The 5 Best Toys For Overstimulated Grade One Children

The 5 Best Toys For Overstimulated Grade One Children | Waldorf Academy | Toronto Private School Childcare

The 5 Best Toys For Overstimulated Grade One Children | Waldorf Academy | Toronto Private School Childcare

When was the last time you were at a cottage with no wi-fi?

Did you miss that screen time?

Children are just as fond of their devices as we are, but they are missing out on some important learning by only playing digitally.

There have been a number of research studies conducted recently that link deep learning with an outdoor classroom, and the benefits that children derive from their imaginations never replace what they learn from a screen.

At the Waldorf Academy, one of the few grade one private schools in Toronto Ontario, we stay up to date on this cutting-edge research.

Here, just in time for the holiday season, we’ve assembled our five favourite toys to give kids to encourage not just learning and imagination building, but fun.

Conventional Toys Are Nice Too

From hand-crafted wooden toys to plastic figurines you find in a department store, there are many different options for toys that help stimulate your child’s creativity and curiosity.

However, as adults, we can sometimes overthink things.

If you’re experiencing discipline issues with your child – meltdowns, temper tantrums, impatience, frustration – it could be you’re overstimulating them with too many toys, or toys that are just too complicated.

Instead, try one of the below toys to encourage their imagination.

1. A Cardboard Box

Have you ever taken a trip in a transmogrifier?

We did a few times, while reading a strip comic called “Calvin & Hobbes,” and it inspired us to build our own time machine/mansion/woodland hideaway/parliament/equestrian stables.

Even cats – supreme judges of the universe – cannot resist an empty box.

Why? – because an empty box is magic, easily turning into whatever you can imagine.

It doesn’t matter if your box is from a fridge or an Amazon delivery – give your kids some markers, safety scissors and packing tape, and suddenly it’s a noble steed or a rocket ship.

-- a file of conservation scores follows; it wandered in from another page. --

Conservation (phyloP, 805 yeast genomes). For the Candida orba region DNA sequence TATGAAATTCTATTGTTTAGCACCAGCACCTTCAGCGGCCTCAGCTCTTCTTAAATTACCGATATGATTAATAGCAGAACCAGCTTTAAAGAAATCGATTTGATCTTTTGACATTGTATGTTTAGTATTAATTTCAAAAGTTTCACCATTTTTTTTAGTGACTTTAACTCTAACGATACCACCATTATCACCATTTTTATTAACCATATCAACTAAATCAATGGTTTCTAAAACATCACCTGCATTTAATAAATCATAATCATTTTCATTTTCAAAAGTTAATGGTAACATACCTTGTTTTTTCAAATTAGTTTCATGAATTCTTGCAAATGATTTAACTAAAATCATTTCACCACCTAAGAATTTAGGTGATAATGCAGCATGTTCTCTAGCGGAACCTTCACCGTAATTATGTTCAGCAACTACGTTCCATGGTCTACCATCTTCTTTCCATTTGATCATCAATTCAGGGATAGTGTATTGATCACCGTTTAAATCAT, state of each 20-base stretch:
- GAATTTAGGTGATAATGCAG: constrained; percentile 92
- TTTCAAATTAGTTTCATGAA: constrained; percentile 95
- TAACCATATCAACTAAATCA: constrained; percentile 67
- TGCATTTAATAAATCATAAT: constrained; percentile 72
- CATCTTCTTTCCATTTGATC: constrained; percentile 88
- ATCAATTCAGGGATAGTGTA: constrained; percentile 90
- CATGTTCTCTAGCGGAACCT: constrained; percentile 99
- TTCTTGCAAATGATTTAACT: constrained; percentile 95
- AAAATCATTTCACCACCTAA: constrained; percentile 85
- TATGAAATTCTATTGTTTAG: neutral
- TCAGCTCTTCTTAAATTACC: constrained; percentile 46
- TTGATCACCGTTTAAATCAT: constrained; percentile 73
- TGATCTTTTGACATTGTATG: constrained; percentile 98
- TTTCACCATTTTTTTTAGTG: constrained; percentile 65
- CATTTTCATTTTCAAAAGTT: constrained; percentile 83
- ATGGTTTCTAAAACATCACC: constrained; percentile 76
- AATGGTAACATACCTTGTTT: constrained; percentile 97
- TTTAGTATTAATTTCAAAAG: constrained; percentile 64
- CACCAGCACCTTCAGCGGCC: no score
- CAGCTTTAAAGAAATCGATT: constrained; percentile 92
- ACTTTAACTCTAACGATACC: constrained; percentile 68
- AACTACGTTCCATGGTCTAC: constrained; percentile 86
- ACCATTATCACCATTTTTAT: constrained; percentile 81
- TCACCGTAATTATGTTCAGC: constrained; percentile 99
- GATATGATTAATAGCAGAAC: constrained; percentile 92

2. A Cardboard Tube

The good news is that cardboard tubes are free with your toilet paper or paper towel; the bad news is that you’ll never have enough for all their fun, crafty uses.

Cardboard tubes are not just telescopes to use on your cardboard-box pirate ship, they can also be turned into ‘flowers’, bee homes to be enjoyed all summer, pencil holders, or any number of other interesting things.

Toys for grade one children | Waldorf Academy | Toronto Private School Childcare

3. A Stick

Now we’re graduating to a really fun toy, which also come in all kinds of shapes and sizes – sticks.

Sticks are dangerous, yes, but mainly because they make great masts for cardboard box pirate ships, or even pirate swords.

Sticks can also be used to dig holes, poke things, draw pictures with in the ground, or fly flags from.

For older kids, sticks can be whittled, used to roast things over a campfire, or as a rickety lean-to in your backyard.

Don’t worry, parents: sticks also teach about spatial dynamics, mechanics and physics, but we won’t tell your kids that if you won’t.

4. A Piece Of String

A piece of string is often a cast-off from mom or dad’s afghan or winter scarf project, but the good news is that it doesn’t have to go to waste.

String can be used for cat’s cradle, for rigging a pirate mast, for weaving together flowers into a daisy crown, or for simple bracelets.

We’ve used strings to do finger crocheting, for making cup coasters (glued into a spiral), for tying around secret map scrolls, and for hanging artwork from door handles.

Think about all of these great string uses, and we don’t even have a child’s imagination – now do you see how string is the gift that keeps on giving?

5. The Earth Itself

Mother knows best – mother Earth, that is: she knows how getting your feet dug down deep into the soil helps connect and ground both children and adults alike.

Dirt is fantastic for piling into walls, or dug into hideouts; add mud and you can make statues, bricks and mud-men (think snowmen, but messier).

The good news is that kids who play in the dirt have been proven to have better immune systems, keeping them safer from infection, even though this seems counter-intuitive.

As a last thought, consider this: the child who is taught to play in the dirt could always be your gardener-on-call as a teen.

Contact Waldorf Academy

Waldorf Academy is dedicated to not just education, but the enrichment of children’s lives.

To find out more about our learning style and philosophy, call the Waldorf Academy to set up an interview.

We have the resources to make sure your child gets a well-rounded learning experience that helps them appreciate the world they live in.

If you want to know more about our educational programs contact us

Waldorf Academy

250 Madison Ave,
Toronto, ON, M4V 2W6